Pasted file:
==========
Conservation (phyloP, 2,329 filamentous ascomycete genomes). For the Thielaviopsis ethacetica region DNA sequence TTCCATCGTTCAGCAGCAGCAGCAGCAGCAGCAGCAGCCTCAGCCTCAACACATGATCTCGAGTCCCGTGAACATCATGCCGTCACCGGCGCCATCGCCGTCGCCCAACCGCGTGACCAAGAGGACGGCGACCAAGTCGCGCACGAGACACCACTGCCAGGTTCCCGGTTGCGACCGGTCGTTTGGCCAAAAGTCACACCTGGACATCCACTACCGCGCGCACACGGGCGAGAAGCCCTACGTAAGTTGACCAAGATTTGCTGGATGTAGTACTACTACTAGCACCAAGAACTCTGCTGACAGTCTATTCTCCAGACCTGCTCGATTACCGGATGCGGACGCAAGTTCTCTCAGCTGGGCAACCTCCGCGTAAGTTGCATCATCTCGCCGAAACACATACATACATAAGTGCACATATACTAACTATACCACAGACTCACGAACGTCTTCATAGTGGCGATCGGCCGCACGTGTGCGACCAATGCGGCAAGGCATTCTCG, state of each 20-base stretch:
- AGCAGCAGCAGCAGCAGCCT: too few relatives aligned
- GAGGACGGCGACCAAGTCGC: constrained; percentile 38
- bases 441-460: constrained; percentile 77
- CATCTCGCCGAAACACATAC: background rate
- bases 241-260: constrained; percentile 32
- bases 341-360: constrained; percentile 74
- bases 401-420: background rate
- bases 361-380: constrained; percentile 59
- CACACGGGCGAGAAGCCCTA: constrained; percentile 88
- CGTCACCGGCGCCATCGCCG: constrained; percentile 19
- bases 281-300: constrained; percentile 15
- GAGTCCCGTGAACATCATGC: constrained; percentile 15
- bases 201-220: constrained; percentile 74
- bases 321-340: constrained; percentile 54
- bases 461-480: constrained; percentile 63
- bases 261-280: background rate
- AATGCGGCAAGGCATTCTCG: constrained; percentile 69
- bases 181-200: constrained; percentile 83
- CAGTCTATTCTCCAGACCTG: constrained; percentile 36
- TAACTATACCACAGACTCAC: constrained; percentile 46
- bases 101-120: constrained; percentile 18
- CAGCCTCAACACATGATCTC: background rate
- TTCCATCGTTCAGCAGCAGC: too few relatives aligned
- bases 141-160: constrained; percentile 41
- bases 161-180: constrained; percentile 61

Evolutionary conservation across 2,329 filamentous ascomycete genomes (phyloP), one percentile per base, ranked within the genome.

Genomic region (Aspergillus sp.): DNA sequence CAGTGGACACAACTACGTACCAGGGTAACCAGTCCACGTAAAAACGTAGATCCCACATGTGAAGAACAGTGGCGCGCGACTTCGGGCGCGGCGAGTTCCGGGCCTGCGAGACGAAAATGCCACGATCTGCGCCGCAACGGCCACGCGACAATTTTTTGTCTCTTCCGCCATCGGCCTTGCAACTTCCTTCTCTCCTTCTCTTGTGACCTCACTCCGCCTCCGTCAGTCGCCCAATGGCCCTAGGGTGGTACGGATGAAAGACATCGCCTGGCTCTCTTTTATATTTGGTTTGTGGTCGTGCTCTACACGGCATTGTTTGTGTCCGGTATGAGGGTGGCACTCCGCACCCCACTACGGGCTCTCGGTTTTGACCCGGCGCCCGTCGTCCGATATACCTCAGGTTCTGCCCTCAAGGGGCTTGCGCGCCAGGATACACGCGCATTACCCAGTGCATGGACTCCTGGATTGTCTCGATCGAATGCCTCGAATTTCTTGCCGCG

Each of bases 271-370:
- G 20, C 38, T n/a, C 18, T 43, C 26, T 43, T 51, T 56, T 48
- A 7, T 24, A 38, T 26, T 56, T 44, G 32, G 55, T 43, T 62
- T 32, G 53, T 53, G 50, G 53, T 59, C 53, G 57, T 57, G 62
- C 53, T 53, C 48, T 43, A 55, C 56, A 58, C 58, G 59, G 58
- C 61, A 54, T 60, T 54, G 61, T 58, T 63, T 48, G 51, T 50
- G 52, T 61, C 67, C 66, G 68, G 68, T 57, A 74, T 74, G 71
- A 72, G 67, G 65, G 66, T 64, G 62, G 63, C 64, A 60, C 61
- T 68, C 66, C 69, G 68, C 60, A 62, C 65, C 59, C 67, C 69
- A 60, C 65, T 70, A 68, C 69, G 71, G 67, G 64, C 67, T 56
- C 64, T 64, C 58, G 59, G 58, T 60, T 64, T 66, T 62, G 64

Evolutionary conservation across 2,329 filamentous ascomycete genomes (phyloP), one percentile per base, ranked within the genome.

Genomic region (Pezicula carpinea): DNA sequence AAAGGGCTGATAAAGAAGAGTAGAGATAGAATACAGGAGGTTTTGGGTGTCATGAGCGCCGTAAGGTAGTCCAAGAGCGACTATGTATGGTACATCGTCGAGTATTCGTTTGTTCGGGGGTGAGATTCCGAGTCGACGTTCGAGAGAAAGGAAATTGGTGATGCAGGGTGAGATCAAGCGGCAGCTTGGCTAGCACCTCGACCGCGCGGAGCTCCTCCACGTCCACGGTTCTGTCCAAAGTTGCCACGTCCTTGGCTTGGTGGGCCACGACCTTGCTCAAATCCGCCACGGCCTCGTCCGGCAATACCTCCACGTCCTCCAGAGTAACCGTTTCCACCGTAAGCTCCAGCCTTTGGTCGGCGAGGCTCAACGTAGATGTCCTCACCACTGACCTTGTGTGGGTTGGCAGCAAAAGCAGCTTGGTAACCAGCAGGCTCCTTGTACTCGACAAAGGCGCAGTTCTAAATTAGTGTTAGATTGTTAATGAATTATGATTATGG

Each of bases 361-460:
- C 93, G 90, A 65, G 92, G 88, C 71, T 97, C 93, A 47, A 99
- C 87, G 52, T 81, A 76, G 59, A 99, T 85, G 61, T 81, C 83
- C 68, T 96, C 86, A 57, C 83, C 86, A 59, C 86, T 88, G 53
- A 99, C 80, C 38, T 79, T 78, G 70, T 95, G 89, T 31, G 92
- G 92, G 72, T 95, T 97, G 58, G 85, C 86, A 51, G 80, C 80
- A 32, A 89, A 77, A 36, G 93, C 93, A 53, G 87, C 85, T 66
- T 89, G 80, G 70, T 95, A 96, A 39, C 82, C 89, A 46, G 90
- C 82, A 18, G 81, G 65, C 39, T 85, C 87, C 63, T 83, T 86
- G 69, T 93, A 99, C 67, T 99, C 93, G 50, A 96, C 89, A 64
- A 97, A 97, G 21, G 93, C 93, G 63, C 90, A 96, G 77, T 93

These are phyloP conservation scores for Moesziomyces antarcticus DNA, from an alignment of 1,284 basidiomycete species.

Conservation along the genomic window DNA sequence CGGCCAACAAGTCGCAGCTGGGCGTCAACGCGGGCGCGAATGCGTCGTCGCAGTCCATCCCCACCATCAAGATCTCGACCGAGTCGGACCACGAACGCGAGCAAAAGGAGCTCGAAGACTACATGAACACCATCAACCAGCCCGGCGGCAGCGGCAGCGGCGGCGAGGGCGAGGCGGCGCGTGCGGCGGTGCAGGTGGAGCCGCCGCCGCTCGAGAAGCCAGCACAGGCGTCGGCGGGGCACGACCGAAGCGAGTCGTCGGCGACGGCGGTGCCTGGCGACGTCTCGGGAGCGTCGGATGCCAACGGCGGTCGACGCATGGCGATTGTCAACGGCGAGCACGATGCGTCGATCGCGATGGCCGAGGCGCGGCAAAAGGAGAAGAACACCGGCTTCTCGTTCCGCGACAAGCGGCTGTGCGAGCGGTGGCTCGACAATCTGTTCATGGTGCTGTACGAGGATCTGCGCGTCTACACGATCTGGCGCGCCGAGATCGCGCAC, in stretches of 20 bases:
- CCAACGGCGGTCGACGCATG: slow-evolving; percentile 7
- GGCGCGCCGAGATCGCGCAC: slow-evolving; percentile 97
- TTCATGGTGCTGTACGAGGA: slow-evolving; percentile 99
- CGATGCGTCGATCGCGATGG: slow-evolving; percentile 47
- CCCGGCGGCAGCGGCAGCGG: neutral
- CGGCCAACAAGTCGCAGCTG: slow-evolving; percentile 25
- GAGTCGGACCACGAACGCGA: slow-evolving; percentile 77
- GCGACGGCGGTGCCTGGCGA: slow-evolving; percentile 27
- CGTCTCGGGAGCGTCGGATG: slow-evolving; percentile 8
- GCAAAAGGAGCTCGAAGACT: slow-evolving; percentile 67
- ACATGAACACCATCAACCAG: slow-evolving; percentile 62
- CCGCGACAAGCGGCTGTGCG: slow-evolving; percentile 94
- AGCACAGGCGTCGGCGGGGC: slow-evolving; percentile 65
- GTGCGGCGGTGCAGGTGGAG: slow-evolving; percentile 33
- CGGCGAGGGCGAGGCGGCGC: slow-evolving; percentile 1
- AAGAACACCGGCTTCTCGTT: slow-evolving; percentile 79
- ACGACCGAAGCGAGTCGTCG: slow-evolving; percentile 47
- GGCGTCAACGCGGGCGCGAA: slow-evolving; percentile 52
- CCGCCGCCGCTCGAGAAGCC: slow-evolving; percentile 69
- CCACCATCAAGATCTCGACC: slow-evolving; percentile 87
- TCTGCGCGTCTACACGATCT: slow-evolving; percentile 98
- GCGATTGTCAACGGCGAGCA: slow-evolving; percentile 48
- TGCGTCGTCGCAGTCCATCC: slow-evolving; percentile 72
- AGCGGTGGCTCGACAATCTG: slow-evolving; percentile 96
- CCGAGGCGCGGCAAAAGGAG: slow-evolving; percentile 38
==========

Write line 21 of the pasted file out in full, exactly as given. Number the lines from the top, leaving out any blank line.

- TAACTATACCACAGACTCAC: constrained; percentile 46